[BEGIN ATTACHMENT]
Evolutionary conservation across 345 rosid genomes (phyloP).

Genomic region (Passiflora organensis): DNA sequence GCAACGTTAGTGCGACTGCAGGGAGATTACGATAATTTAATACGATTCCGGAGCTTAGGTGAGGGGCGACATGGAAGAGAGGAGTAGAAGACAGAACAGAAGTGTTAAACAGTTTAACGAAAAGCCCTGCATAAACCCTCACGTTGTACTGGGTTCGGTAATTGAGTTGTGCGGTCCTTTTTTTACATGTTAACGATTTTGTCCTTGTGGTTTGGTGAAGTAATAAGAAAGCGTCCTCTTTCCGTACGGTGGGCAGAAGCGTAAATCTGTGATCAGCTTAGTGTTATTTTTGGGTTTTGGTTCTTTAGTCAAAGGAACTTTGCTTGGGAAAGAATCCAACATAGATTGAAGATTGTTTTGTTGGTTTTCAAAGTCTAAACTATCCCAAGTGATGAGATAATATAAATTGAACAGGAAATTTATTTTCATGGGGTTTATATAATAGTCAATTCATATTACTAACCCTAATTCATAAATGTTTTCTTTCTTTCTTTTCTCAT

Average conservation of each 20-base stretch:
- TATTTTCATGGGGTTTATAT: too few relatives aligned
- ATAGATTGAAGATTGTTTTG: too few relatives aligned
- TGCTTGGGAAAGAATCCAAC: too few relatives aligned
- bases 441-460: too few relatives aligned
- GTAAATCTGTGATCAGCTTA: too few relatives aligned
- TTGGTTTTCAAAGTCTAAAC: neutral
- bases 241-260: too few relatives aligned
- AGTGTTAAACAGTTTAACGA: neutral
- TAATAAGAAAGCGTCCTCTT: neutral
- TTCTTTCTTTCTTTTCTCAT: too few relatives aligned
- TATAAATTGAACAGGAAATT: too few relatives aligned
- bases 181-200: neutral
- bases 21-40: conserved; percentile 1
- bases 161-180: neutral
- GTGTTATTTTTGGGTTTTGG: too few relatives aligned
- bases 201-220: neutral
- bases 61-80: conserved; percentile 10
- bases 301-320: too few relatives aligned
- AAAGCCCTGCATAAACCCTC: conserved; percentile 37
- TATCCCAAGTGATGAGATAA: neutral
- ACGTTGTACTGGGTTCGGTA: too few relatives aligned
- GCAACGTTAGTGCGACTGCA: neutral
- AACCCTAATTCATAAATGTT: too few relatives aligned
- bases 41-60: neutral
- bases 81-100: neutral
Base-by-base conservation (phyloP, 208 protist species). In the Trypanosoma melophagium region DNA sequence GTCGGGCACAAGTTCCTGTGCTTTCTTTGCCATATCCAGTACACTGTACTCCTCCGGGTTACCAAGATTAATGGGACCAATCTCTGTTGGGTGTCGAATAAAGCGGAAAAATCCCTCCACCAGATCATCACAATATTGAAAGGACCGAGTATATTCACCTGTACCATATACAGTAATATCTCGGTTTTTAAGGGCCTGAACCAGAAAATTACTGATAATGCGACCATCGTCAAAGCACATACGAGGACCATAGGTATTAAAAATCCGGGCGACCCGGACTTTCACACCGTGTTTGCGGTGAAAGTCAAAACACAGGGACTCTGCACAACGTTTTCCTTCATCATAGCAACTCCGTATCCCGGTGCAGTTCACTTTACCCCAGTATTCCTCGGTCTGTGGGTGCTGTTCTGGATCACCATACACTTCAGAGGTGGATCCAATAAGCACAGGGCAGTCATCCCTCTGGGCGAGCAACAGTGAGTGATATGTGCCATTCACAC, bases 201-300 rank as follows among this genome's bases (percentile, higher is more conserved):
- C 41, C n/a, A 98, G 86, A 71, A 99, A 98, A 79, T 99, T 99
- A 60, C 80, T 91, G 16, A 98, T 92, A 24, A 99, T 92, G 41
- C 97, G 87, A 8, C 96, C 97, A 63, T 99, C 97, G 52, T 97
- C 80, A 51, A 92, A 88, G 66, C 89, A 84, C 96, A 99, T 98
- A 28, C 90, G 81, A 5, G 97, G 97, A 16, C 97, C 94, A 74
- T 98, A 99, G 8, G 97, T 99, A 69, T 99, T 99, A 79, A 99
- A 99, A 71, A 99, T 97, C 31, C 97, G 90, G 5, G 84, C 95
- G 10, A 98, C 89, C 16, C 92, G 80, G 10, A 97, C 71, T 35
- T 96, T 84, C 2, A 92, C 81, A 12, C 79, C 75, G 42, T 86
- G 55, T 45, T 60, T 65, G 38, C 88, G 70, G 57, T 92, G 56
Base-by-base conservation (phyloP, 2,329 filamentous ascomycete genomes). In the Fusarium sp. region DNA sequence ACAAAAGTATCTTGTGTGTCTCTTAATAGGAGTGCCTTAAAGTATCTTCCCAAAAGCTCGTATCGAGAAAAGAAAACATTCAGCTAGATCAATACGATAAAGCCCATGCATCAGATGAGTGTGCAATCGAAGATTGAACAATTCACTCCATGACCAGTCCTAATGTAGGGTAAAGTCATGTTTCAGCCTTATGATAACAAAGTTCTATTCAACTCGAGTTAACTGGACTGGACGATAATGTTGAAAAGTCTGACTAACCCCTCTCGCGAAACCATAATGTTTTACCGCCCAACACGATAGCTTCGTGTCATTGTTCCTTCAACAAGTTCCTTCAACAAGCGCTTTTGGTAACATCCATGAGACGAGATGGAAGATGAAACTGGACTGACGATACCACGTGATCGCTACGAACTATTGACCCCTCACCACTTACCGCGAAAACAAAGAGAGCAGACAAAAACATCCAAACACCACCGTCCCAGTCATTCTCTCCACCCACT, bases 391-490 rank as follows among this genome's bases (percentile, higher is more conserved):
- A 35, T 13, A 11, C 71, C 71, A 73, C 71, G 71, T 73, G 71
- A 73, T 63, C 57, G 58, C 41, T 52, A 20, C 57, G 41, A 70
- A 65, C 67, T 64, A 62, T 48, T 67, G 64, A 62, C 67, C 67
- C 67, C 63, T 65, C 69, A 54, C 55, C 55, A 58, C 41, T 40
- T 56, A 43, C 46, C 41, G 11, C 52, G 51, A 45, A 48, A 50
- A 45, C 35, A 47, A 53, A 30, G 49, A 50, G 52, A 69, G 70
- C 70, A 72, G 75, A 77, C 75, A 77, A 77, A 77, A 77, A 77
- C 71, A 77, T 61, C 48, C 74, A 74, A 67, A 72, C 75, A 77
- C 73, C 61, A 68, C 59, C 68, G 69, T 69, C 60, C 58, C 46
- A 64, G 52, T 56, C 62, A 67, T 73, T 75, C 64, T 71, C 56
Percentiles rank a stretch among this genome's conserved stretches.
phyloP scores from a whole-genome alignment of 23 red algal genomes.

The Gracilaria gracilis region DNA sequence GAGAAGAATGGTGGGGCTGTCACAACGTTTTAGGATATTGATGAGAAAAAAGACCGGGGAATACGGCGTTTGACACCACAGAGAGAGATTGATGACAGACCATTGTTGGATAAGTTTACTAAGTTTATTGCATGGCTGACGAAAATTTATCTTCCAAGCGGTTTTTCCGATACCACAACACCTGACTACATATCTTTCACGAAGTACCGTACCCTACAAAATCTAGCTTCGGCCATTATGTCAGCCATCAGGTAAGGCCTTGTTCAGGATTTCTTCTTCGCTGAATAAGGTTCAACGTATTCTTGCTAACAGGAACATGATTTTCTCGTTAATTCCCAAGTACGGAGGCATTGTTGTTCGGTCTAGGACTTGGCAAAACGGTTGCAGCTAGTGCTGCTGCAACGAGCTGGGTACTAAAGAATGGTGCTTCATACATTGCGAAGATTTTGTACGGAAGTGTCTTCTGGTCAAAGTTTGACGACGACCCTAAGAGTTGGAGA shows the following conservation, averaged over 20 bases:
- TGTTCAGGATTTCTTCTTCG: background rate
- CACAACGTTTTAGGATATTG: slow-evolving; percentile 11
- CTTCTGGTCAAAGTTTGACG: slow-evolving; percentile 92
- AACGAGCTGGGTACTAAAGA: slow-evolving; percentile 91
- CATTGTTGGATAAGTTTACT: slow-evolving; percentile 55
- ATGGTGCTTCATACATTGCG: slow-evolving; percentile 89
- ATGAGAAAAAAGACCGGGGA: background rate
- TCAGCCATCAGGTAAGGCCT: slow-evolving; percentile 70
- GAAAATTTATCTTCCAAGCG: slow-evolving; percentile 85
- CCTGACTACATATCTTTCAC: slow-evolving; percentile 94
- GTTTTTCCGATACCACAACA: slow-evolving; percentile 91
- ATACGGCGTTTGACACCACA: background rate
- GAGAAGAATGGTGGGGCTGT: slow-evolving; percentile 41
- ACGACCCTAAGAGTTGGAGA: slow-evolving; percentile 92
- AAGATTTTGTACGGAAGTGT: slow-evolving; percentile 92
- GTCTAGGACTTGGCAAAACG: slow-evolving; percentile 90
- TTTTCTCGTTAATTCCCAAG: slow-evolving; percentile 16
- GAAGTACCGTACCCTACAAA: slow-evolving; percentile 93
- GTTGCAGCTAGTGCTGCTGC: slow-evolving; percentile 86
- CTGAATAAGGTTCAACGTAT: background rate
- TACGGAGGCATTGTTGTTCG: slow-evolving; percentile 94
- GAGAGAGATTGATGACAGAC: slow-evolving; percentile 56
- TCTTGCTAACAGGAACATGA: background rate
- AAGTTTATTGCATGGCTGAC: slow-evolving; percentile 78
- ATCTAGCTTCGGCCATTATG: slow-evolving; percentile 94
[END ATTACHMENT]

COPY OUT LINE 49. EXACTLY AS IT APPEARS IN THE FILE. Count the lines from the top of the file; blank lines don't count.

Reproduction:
- C 73, C 61, A 68, C 59, C 68, G 69, T 69, C 60, C 58, C 46